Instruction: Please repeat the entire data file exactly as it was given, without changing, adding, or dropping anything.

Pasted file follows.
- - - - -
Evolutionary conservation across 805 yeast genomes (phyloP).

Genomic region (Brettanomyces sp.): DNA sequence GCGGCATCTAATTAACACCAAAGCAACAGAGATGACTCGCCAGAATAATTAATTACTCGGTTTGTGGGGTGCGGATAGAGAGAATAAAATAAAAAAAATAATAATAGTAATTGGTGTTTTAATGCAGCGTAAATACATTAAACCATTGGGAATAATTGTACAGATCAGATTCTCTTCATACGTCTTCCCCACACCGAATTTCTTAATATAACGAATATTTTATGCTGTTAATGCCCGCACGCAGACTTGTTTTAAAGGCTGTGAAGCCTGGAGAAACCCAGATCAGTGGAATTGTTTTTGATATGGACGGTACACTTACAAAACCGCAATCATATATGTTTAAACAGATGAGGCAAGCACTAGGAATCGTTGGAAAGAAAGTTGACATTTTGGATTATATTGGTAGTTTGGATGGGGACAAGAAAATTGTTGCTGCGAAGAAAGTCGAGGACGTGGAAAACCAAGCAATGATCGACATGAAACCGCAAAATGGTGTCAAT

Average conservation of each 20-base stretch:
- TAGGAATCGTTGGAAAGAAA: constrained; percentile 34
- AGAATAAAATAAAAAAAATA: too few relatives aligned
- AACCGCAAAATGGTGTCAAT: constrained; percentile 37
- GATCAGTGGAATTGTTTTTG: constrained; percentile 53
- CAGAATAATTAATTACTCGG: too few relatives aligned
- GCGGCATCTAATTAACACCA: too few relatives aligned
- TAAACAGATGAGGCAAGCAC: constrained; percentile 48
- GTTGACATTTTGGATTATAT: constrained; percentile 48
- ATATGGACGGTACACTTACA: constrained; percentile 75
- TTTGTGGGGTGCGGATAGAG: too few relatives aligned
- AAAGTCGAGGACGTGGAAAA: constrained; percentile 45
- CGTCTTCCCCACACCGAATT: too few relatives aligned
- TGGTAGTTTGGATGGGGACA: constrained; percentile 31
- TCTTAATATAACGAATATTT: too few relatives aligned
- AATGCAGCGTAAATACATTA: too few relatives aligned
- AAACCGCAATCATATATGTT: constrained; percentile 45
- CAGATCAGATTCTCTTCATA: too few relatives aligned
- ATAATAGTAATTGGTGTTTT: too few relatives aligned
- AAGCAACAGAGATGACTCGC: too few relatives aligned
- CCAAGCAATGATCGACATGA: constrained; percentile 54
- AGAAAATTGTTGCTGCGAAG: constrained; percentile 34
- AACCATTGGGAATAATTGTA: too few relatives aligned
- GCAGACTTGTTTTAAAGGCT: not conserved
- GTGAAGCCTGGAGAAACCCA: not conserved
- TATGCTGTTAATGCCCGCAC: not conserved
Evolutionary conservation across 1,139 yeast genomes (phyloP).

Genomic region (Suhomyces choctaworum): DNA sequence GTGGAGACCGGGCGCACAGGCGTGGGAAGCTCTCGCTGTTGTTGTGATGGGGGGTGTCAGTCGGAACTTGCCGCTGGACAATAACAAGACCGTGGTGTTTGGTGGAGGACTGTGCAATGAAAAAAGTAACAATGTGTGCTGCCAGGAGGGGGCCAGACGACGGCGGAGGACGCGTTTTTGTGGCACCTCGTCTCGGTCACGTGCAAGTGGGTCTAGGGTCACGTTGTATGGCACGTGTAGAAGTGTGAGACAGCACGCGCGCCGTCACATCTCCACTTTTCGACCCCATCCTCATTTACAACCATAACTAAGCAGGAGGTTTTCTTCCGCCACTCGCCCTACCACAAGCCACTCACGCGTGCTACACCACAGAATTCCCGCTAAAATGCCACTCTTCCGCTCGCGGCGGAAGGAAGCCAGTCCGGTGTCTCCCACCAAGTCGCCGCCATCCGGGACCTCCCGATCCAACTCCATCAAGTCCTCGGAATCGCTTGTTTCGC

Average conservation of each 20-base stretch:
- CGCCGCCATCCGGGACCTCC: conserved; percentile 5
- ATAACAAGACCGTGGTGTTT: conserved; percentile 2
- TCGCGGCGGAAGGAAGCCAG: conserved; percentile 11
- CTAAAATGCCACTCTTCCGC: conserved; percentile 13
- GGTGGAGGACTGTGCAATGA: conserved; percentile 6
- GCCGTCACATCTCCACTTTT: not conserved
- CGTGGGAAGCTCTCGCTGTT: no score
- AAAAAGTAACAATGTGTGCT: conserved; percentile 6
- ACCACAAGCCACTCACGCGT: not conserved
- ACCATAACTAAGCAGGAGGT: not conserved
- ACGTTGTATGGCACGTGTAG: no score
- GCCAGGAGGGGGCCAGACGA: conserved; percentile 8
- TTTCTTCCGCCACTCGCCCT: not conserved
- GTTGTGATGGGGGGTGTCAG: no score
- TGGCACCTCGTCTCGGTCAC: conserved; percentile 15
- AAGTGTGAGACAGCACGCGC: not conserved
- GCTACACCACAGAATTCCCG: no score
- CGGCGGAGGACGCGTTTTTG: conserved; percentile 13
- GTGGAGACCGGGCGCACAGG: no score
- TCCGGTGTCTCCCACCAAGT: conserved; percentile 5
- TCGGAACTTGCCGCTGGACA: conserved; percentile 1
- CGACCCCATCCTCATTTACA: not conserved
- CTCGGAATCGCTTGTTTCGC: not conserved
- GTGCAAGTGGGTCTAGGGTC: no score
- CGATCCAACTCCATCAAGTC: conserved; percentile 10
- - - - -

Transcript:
Evolutionary conservation across 805 yeast genomes (phyloP).

Genomic region (Brettanomyces sp.): DNA sequence GCGGCATCTAATTAACACCAAAGCAACAGAGATGACTCGCCAGAATAATTAATTACTCGGTTTGTGGGGTGCGGATAGAGAGAATAAAATAAAAAAAATAATAATAGTAATTGGTGTTTTAATGCAGCGTAAATACATTAAACCATTGGGAATAATTGTACAGATCAGATTCTCTTCATACGTCTTCCCCACACCGAATTTCTTAATATAACGAATATTTTATGCTGTTAATGCCCGCACGCAGACTTGTTTTAAAGGCTGTGAAGCCTGGAGAAACCCAGATCAGTGGAATTGTTTTTGATATGGACGGTACACTTACAAAACCGCAATCATATATGTTTAAACAGATGAGGCAAGCACTAGGAATCGTTGGAAAGAAAGTTGACATTTTGGATTATATTGGTAGTTTGGATGGGGACAAGAAAATTGTTGCTGCGAAGAAAGTCGAGGACGTGGAAAACCAAGCAATGATCGACATGAAACCGCAAAATGGTGTCAAT

Average conservation of each 20-base stretch:
- TAGGAATCGTTGGAAAGAAA: constrained; percentile 34
- AGAATAAAATAAAAAAAATA: too few relatives aligned
- AACCGCAAAATGGTGTCAAT: constrained; percentile 37
- GATCAGTGGAATTGTTTTTG: constrained; percentile 53
- CAGAATAATTAATTACTCGG: too few relatives aligned
- GCGGCATCTAATTAACACCA: too few relatives aligned
- TAAACAGATGAGGCAAGCAC: constrained; percentile 48
- GTTGACATTTTGGATTATAT: constrained; percentile 48
- ATATGGACGGTACACTTACA: constrained; percentile 75
- TTTGTGGGGTGCGGATAGAG: too few relatives aligned
- AAAGTCGAGGACGTGGAAAA: constrained; percentile 45
- CGTCTTCCCCACACCGAATT: too few relatives aligned
- TGGTAGTTTGGATGGGGACA: constrained; percentile 31
- TCTTAATATAACGAATATTT: too few relatives aligned
- AATGCAGCGTAAATACATTA: too few relatives aligned
- AAACCGCAATCATATATGTT: constrained; percentile 45
- CAGATCAGATTCTCTTCATA: too few relatives aligned
- ATAATAGTAATTGGTGTTTT: too few relatives aligned
- AAGCAACAGAGATGACTCGC: too few relatives aligned
- CCAAGCAATGATCGACATGA: constrained; percentile 54
- AGAAAATTGTTGCTGCGAAG: constrained; percentile 34
- AACCATTGGGAATAATTGTA: too few relatives aligned
- GCAGACTTGTTTTAAAGGCT: not conserved
- GTGAAGCCTGGAGAAACCCA: not conserved
- TATGCTGTTAATGCCCGCAC: not conserved
Evolutionary conservation across 1,139 yeast genomes (phyloP).

Genomic region (Suhomyces choctaworum): DNA sequence GTGGAGACCGGGCGCACAGGCGTGGGAAGCTCTCGCTGTTGTTGTGATGGGGGGTGTCAGTCGGAACTTGCCGCTGGACAATAACAAGACCGTGGTGTTTGGTGGAGGACTGTGCAATGAAAAAAGTAACAATGTGTGCTGCCAGGAGGGGGCCAGACGACGGCGGAGGACGCGTTTTTGTGGCACCTCGTCTCGGTCACGTGCAAGTGGGTCTAGGGTCACGTTGTATGGCACGTGTAGAAGTGTGAGACAGCACGCGCGCCGTCACATCTCCACTTTTCGACCCCATCCTCATTTACAACCATAACTAAGCAGGAGGTTTTCTTCCGCCACTCGCCCTACCACAAGCCACTCACGCGTGCTACACCACAGAATTCCCGCTAAAATGCCACTCTTCCGCTCGCGGCGGAAGGAAGCCAGTCCGGTGTCTCCCACCAAGTCGCCGCCATCCGGGACCTCCCGATCCAACTCCATCAAGTCCTCGGAATCGCTTGTTTCGC

Average conservation of each 20-base stretch:
- CGCCGCCATCCGGGACCTCC: conserved; percentile 5
- ATAACAAGACCGTGGTGTTT: conserved; percentile 2
- TCGCGGCGGAAGGAAGCCAG: conserved; percentile 11
- CTAAAATGCCACTCTTCCGC: conserved; percentile 13
- GGTGGAGGACTGTGCAATGA: conserved; percentile 6
- GCCGTCACATCTCCACTTTT: not conserved
- CGTGGGAAGCTCTCGCTGTT: no score
- AAAAAGTAACAATGTGTGCT: conserved; percentile 6
- ACCACAAGCCACTCACGCGT: not conserved
- ACCATAACTAAGCAGGAGGT: not conserved
- ACGTTGTATGGCACGTGTAG: no score
- GCCAGGAGGGGGCCAGACGA: conserved; percentile 8
- TTTCTTCCGCCACTCGCCCT: not conserved
- GTTGTGATGGGGGGTGTCAG: no score
- TGGCACCTCGTCTCGGTCAC: conserved; percentile 15
- AAGTGTGAGACAGCACGCGC: not conserved
- GCTACACCACAGAATTCCCG: no score
- CGGCGGAGGACGCGTTTTTG: conserved; percentile 13
- GTGGAGACCGGGCGCACAGG: no score
- TCCGGTGTCTCCCACCAAGT: conserved; percentile 5
- TCGGAACTTGCCGCTGGACA: conserved; percentile 1
- CGACCCCATCCTCATTTACA: not conserved
- CTCGGAATCGCTTGTTTCGC: not conserved
- GTGCAAGTGGGTCTAGGGTC: no score
- CGATCCAACTCCATCAAGTC: conserved; percentile 10